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Aviation Alum Matt Lanese Sends
American Flag Home to MCCC from Iraq


6/23/10


West Windsor, N.J. - When army helicopter pilot Matt Lanese '01 (A.A.S., Aviation Flight Technology) mailed an American flag home to Mercer County Community College from Iraq in late 2009, he was observing a new army tradition. "We place the flag on the glare shield (dashboard) of the helicopter and fly with it for the day. Then the crew members sign a certificate from the company and we send it to people we care about," Lanese explains.

As documented on the certificate, during its day in the air on November 19, 2009, Mercer's flag went many places. With Lanese at the helm, it traveled from Al Kut in eastern Iraq to Ad Diwaniyah in south central Iraq, to a military base near Baghdad, on to Baghdad proper, and then back to Ad Diwaniyah and Al Kut.

Now, back in New Jersey after his second deployment, Lanese says that sending the flag to the college was a "no brainer," Lanese said, adding that he has done it only four times, the others being for relatives and friends.

Pilot Matt Lanese, left, with MCCC President Patricia C. Donohue and Aviation Program Coordinator Joe Blasenstein at the MCCC hangar at Trenton-Mercer Airport. The flag, which will be displayed in a prominent spot on the college's West Windsor campus, accompanied Lanese and his crew on a daylong mission in Iraq.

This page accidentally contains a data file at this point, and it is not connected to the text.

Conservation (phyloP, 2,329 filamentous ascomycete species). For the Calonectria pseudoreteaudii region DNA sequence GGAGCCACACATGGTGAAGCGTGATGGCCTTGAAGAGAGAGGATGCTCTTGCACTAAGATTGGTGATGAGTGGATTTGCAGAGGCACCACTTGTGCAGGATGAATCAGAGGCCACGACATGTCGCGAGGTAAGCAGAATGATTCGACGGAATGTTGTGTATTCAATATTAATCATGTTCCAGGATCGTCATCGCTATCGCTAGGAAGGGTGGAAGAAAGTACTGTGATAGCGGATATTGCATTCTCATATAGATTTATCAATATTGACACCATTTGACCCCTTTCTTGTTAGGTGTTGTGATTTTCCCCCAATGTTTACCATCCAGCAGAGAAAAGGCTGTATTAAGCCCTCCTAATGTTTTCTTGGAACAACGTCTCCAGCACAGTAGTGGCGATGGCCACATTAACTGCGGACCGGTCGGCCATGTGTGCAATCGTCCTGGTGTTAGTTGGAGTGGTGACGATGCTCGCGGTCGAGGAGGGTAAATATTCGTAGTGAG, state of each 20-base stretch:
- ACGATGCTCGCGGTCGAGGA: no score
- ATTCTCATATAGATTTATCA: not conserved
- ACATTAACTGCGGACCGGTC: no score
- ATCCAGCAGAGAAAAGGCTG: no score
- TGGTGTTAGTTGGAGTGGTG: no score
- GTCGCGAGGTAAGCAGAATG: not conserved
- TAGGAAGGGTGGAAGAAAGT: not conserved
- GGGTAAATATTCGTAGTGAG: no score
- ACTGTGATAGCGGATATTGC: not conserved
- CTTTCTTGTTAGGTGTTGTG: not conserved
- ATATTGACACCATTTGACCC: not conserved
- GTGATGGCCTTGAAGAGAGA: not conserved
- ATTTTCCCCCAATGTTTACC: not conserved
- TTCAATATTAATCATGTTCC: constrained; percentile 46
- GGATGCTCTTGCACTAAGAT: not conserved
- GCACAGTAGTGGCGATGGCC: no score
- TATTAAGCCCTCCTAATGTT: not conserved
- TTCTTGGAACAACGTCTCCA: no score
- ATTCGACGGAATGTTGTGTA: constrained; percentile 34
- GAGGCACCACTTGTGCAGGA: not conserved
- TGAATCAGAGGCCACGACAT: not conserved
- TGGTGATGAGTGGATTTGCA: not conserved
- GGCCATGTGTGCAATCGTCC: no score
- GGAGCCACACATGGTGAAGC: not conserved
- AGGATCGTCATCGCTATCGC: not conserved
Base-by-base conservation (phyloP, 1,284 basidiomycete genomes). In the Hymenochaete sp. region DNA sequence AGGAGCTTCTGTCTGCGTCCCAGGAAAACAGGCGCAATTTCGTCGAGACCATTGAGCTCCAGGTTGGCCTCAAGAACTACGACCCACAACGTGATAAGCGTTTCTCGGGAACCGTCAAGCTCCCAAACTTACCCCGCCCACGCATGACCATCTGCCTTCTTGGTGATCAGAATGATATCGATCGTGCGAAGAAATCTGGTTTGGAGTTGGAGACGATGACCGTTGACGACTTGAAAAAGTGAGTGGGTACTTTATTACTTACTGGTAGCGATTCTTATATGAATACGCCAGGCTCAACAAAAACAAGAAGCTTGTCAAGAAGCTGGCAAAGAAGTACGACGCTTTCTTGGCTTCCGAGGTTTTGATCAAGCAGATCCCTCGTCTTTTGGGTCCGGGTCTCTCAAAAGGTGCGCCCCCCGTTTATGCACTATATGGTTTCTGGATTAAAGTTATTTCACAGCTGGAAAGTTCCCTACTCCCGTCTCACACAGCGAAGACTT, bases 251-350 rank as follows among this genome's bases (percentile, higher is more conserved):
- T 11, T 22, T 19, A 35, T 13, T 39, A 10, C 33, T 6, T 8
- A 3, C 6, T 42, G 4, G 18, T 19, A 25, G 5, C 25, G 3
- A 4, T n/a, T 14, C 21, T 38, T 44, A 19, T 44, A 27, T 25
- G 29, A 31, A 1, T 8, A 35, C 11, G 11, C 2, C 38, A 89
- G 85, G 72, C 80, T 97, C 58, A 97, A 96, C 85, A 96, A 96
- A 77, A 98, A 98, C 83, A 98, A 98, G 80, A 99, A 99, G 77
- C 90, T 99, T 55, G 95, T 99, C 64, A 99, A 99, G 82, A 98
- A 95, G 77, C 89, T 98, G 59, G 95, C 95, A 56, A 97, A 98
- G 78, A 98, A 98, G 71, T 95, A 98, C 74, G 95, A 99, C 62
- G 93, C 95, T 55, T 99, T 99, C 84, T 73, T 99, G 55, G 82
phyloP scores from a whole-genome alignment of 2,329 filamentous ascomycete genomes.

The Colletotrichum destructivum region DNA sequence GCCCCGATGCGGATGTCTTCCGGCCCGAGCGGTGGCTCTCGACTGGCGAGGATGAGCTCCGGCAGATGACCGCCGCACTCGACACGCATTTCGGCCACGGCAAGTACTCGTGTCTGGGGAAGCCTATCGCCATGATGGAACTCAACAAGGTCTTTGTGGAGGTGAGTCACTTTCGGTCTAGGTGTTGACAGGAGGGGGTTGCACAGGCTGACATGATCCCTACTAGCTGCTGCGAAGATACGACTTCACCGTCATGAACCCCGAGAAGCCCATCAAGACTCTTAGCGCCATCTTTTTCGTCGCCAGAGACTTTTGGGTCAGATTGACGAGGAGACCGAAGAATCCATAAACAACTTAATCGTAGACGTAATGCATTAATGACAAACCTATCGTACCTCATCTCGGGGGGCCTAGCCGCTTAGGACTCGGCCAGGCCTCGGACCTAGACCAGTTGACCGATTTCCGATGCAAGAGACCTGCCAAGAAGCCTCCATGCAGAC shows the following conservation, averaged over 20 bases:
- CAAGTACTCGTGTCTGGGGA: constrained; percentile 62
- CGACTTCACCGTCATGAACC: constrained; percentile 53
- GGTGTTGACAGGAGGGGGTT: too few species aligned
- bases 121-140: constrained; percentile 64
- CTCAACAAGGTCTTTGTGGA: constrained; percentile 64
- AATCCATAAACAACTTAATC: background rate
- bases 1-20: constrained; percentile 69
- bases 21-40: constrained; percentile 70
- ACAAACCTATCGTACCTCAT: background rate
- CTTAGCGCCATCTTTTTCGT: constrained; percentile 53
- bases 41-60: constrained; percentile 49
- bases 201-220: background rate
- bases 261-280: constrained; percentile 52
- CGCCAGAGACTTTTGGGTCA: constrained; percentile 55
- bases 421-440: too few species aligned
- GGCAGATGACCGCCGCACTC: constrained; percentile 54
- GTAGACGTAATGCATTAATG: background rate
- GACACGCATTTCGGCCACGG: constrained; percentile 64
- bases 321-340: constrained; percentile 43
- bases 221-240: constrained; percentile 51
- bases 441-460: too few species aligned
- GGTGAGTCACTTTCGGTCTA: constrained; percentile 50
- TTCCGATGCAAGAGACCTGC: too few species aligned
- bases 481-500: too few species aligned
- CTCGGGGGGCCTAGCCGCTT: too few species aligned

"Mercer was a really big part of my life for four years. I still stop in when I can and always ask about staff and other alumni. There's not another program like it." Lanese looks back on his experience at Mercer as a "great time, probably the most fun I've had flying." He earned his degree in Aviation Flight Technology with honors in 2001.

These days, his mission is far more serious. Lanese's tours in Iraq included a year-long deployment from 2008-09 as a UH-60 Black Hawk helicopter instructor pilot and a second eight-month tour from which he returned in February.

Lanese felt the call to military service from a young age, first serving as an army infantryman and then in the National Guard.
Ultimately he decided to pursue aviation, a love affair that began in childhood. "My first time behind the controls was on a fishing trip in Canada when I was 8 years old," he recalls. "My dad put me in the front seat of a De Havilland Beaver Float plane. When we got to cruise altitude, the pilot let me fly for awhile. I pretty much loved airplanes from that point on, but I thought bad eyesight would prevent me from flying. It wasn't until after high school that I learned that was all a myth," he said.